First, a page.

MAC/20: Mines and Communities

La Mina de Esquel - "Yo no confiarķa en las promesas de Meridian"

Published by MAC on 2003-03-06


No a La Mina de Oro de Esquel

Puerto Madryn - Patagonia Argentina - 6th March 2003

(English Translation below)

La Mina de Esquel - "Yo no confiaría en las promesas de Meridian"

Robert Deurloo ha sido por 10 años Gerente General de la Mina Beartrack, explotada en Salmon City, Idaho, USA, por la Meridian Gold. Es Ingeniero en Mineria de la Colorado School of Mines, con grado de Advanced Business Management en la Universidad de Harvard. Trabajó para Alcoa en Surinam, y fue responsable de diseño y operacion de tres minas de carbon en Wyoming y Montana, todas ellas todavia en operacion. Localizado a traves de Internet, aceptó gustoso conversar vía email sobre las graves consecuencias que sufrirá Esquel si no se toman los recaudos necesarios, y formula graves acusaciones contra sus antiguos empleadores.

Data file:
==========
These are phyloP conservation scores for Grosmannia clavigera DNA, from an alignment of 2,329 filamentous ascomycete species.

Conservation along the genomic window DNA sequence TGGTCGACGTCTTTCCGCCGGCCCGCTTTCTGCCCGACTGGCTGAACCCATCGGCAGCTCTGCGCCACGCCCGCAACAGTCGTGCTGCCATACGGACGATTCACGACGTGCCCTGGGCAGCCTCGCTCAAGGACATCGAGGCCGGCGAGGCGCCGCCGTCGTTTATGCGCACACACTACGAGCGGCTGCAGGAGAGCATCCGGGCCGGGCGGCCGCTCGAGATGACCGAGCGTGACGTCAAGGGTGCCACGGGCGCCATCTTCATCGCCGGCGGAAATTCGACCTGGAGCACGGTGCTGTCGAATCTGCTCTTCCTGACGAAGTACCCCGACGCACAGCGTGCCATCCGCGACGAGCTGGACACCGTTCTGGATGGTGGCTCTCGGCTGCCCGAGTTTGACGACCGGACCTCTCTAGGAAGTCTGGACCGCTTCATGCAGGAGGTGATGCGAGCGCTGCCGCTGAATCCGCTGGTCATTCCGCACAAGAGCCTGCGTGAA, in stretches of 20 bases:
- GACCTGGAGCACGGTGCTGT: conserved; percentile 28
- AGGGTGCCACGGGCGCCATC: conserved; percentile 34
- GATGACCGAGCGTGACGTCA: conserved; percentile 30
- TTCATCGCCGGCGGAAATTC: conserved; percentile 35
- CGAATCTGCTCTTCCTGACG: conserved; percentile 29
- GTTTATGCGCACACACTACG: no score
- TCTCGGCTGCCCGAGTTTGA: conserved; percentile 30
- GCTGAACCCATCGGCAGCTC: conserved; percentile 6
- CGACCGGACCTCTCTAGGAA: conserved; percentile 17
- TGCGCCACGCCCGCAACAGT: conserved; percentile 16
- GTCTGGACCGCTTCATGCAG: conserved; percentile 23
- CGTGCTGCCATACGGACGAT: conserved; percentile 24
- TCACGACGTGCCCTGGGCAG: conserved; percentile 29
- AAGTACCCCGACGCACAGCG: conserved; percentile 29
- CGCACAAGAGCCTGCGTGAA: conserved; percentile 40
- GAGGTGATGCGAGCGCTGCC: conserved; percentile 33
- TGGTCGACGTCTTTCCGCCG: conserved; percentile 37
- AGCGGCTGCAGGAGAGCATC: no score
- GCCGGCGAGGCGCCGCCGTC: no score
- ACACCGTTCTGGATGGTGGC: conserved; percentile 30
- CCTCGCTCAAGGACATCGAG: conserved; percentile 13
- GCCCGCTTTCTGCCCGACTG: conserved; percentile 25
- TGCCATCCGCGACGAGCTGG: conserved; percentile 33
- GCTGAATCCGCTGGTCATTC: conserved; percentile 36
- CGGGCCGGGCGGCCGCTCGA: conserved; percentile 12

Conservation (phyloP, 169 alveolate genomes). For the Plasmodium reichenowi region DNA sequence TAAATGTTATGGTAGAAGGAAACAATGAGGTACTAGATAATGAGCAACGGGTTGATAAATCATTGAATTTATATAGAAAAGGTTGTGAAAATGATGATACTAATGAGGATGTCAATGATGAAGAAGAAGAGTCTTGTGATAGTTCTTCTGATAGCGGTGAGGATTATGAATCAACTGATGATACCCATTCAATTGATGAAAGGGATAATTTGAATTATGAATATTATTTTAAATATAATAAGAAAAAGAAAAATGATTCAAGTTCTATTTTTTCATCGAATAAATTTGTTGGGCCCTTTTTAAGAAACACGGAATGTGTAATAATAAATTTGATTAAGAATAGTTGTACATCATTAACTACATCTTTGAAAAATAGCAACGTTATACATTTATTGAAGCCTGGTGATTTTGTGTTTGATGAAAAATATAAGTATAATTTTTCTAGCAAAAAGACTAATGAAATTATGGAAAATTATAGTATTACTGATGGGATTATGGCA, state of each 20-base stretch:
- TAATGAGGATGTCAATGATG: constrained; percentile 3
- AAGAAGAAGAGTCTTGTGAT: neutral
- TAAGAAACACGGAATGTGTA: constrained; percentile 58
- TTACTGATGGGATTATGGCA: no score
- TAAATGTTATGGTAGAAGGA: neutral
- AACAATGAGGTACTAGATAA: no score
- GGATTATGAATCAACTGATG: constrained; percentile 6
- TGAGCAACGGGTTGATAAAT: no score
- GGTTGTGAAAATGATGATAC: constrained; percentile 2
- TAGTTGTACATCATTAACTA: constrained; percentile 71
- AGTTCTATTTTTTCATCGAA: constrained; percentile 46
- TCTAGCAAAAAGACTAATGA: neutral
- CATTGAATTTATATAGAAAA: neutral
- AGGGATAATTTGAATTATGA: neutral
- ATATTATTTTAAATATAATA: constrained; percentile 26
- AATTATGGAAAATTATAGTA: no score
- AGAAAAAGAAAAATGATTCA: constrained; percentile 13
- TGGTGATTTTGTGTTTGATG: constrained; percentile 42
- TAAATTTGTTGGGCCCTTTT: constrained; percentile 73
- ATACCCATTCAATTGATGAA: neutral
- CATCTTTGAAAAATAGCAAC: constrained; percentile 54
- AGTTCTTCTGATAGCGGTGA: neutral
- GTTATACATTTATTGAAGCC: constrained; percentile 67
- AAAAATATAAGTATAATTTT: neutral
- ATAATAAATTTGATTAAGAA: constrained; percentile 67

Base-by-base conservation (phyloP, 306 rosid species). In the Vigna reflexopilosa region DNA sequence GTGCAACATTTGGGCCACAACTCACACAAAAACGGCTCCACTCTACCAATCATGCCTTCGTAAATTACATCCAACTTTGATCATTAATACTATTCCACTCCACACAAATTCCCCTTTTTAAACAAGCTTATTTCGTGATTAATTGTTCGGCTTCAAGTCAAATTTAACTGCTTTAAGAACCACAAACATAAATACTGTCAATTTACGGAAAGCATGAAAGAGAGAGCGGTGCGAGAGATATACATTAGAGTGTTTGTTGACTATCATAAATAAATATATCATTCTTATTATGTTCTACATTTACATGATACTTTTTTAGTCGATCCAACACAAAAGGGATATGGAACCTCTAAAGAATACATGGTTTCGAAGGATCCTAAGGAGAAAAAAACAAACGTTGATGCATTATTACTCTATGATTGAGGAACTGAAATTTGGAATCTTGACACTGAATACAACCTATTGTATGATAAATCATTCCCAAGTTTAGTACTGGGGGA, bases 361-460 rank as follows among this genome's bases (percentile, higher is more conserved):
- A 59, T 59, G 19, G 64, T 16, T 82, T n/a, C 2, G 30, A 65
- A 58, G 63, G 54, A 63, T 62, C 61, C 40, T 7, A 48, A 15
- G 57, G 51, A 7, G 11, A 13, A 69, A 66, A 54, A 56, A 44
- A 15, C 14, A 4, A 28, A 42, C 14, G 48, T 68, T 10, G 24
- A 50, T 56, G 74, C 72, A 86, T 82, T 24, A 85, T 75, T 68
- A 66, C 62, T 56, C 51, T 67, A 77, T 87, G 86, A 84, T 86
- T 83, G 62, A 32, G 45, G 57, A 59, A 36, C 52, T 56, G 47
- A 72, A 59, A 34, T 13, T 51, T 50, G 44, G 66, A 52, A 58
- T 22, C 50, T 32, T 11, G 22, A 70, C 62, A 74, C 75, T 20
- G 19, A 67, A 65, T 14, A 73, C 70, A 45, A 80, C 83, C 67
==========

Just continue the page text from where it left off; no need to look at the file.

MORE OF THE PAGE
Para Robert Deurloo, el costo a largo plazo por las heridas y la polucion que dejara Meridian, sera ampliamente mayor que las ganancias de corto plazo que se puedan obtener de la mina, salvo que se la fuerce a cumplir con estrictisimas medidas de control y recuperación ambiental, mediante altos seguros de caución.

Luis Manuel Claps : Es comparable la mina de Beartrack con el Proyecto Esquel ?

Roberto Deurloo: Cada mina y medio ambiente son únicos, pero hay caracteristicas que son comunes a todas las minas. Beartrack y Esquel son parecidas pues estan situadas en un medio montañoso que es relativamente prístino, y cercano a numerosas fuentes de agua. El agua es el gran problema.

Claps:. El Desquite se halla a 6km de Esquel, a que distancia se halla Beartrack del pueblo?

Deurloo: Beartrack se encuentra a 13 millas (20km) por aire y 34 (55Km) por tierra de Salmon, Idaho, un pueblo de 3000 habitantes.

Claps: Cual fue el impacto que dejó la mina de Beatrack ? Que fue de los salmones del Rio Salmon?